Lung cancer carries a stigma that most other cancers don’t. The thinking goes: You smoked, you got it, that’s your problem — maybe you even had it coming to you.
There are problems with that logic, of course, even though smokers and former smokers are in the majority of the 180,000 global lung cancer deaths per year.
First, some 20% of lung cancer patients never smoked, and 60% are former smokers. There are also hereditary and environmental factors that lead to lung cancer.
Second, many who smoked did the difficult work of quitting smoking, only to be diagnosed with lung cancer years later.
Third, for smokers or former smokers, the potential stigma of a lung cancer diagnosis might keep them from getting screened for lung cancer. Since early detection could save their lives, and we now have outstanding screening tools for early detection, this is easily the most tragic result of lung cancer stigma.
Screening with Low-Dose CT Scans
“As a surgeon, I have the opportunity to operate on people with early-stage lung cancer, and most of them are cured of their disease,” said Mark Block, MD, Chief, Division of Thoracic Surgery Program, Memorial Healthcare System.
“So, the challenge becomes, how do we detect lung cancer early?”
Short answer: technology.
“Over the last 10-15 years we’ve refined the technology to detect lung cancer early,” said Dr. Block. “Low-dose chest CT (computer tomography) is a special kind of x-ray that creates a detailed 3-D image of the lungs with the radiation exposure of a mammogram.”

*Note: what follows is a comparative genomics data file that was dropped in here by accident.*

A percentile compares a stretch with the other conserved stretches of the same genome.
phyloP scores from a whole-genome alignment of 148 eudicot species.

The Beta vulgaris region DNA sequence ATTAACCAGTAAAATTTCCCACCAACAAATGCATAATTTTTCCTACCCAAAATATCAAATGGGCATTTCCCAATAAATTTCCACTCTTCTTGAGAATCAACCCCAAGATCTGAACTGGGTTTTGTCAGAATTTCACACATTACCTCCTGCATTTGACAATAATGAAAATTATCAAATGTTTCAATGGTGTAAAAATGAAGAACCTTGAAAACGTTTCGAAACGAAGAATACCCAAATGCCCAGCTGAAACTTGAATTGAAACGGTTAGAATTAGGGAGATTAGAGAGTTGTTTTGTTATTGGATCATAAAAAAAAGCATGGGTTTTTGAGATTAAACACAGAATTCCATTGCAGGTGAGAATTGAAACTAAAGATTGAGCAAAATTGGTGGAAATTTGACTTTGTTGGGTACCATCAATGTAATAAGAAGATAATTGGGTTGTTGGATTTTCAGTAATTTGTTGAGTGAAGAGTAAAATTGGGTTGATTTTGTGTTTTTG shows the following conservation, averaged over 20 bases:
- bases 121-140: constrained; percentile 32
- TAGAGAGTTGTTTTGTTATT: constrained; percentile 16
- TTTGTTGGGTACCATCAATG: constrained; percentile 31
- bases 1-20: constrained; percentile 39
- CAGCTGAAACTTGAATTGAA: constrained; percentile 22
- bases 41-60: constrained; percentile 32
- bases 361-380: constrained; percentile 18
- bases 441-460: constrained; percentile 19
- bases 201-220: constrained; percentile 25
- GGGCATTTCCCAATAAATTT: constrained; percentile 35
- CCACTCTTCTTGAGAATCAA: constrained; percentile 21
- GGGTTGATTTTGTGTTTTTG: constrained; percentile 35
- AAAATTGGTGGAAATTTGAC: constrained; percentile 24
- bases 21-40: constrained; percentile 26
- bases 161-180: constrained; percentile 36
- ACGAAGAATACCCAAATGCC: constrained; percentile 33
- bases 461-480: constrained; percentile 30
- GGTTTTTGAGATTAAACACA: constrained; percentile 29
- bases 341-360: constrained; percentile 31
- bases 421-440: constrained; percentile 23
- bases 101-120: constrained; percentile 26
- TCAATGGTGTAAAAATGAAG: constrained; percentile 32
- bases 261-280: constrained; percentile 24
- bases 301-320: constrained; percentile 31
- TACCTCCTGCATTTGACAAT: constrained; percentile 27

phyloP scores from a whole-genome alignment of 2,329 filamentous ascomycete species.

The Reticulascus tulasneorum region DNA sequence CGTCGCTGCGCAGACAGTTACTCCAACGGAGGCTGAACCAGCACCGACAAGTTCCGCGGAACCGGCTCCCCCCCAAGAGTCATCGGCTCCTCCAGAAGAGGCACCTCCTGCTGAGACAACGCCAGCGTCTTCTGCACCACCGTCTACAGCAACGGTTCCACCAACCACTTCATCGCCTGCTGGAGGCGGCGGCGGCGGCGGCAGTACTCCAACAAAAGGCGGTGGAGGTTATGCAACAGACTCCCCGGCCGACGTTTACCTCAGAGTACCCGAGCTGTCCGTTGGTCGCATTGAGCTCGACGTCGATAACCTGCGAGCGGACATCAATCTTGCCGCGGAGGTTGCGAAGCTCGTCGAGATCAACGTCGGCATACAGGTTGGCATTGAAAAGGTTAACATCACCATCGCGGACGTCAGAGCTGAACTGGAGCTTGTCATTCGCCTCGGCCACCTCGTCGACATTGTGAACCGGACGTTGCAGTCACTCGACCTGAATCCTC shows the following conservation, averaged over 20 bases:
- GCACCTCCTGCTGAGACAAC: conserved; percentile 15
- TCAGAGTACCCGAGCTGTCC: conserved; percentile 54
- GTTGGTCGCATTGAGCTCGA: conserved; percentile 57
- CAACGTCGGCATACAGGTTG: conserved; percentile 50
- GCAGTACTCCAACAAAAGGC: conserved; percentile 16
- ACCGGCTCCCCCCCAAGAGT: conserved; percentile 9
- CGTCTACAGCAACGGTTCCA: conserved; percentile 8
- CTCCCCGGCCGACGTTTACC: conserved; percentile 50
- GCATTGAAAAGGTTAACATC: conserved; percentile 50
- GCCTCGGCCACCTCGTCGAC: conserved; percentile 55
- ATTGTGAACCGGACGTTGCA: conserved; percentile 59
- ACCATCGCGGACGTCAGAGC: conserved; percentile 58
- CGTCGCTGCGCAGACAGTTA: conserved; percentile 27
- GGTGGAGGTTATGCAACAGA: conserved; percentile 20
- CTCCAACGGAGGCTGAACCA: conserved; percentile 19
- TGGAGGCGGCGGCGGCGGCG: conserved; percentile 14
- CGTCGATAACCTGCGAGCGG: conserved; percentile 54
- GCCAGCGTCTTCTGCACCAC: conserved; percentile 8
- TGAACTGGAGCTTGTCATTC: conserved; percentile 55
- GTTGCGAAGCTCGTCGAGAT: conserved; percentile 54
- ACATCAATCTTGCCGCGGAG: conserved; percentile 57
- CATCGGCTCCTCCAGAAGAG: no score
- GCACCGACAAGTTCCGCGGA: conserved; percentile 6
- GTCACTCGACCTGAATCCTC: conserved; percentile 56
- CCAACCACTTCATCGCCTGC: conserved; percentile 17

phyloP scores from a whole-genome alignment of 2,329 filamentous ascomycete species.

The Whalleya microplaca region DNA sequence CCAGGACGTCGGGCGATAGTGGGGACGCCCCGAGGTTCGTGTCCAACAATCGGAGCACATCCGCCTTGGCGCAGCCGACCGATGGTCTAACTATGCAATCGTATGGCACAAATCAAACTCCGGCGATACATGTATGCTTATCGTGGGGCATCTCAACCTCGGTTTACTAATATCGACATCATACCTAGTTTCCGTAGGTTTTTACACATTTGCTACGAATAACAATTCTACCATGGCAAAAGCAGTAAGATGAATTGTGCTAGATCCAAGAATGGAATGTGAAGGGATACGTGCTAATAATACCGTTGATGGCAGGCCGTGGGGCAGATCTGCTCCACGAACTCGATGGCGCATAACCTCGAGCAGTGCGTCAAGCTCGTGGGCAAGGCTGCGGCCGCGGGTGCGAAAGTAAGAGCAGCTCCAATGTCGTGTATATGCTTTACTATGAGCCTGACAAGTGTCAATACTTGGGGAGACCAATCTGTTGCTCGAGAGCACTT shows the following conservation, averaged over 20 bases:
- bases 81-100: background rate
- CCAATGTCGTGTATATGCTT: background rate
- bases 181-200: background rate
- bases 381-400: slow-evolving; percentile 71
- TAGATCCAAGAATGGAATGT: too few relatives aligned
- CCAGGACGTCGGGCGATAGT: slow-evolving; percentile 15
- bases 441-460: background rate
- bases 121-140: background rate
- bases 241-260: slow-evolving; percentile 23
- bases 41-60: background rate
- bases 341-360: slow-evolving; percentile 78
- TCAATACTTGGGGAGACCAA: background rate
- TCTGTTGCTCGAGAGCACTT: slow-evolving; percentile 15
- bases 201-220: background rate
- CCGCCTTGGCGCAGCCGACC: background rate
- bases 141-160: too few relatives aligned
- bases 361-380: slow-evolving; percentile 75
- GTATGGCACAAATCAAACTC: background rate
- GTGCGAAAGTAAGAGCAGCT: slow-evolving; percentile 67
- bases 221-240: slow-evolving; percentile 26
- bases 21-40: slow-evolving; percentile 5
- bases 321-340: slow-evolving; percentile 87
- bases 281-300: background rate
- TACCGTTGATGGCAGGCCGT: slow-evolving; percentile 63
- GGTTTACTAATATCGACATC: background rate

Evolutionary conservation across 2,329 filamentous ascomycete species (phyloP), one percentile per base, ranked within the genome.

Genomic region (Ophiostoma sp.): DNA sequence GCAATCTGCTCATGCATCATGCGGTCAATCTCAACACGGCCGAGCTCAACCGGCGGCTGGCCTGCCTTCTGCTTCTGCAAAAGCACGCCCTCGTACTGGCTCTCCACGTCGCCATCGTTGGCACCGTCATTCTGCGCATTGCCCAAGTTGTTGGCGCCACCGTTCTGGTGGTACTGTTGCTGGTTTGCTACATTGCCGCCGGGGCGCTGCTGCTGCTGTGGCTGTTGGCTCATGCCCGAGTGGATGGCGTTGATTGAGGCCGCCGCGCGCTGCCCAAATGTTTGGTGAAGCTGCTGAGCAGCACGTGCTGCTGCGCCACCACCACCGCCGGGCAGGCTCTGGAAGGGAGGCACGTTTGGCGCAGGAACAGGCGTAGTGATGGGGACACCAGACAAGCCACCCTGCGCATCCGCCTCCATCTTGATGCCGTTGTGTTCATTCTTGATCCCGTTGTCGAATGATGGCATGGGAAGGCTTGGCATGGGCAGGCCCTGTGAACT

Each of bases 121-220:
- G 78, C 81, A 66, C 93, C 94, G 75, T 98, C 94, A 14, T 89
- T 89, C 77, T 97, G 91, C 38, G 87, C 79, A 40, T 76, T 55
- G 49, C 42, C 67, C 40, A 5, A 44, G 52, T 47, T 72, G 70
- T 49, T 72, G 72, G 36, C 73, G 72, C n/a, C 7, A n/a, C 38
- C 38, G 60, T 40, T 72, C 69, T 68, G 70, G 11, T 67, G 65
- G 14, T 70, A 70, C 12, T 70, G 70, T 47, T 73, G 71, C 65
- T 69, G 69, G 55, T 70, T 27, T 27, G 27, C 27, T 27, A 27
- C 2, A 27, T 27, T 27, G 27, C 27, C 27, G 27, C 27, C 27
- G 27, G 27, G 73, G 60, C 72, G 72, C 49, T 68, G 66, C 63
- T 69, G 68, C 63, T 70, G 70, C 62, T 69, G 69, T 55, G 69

This technology allows doctors to detect very small nodules, or growths, in the lungs that previously were undetectable, leading to earlier diagnosis and better lung cancer survivorship.
Who Should Get Screened, and Why?
The question of “why get screened” for lung cancer is very straightforward.
“It really saves lives in a dramatic fashion, about a 20% reduction,” said Dr. Block. “That's huge in the field of cancer — reducing death from cancer by 20% is an unheard-of experience,” he concluded.
So, who should get screened for lung cancer? Keep in mind that most people diagnosed with lung cancer have no obvious symptoms. That said, you can talk to your doctor about it, especially if you have a family history of lung cancer.
At Memorial Healthcare System, screenings are recommended for people who:
Are 50 to 80 years old and in fairly good health,
Currently smoke or have quit within the past 15 years,
Have a 20 pack-year or more smoking history.*
*A pack-year is smoking an average of one pack of cigarettes per day for one year. For example, a person could have a 20 pack-year history by smoking one pack a day for 20 years or two packs a day for 10 years. While lung cancer is the most common cause of cancer deaths worldwide, it is both preventable and treatable if detected early.
Obviously, you shouldn’t smoke. But since many lung cancer patients never smoked, you should talk to your doctor as soon as possible about whether lung cancer screening is right for you.
Taking these simple steps should help you breathe a little easier, and just might save your life.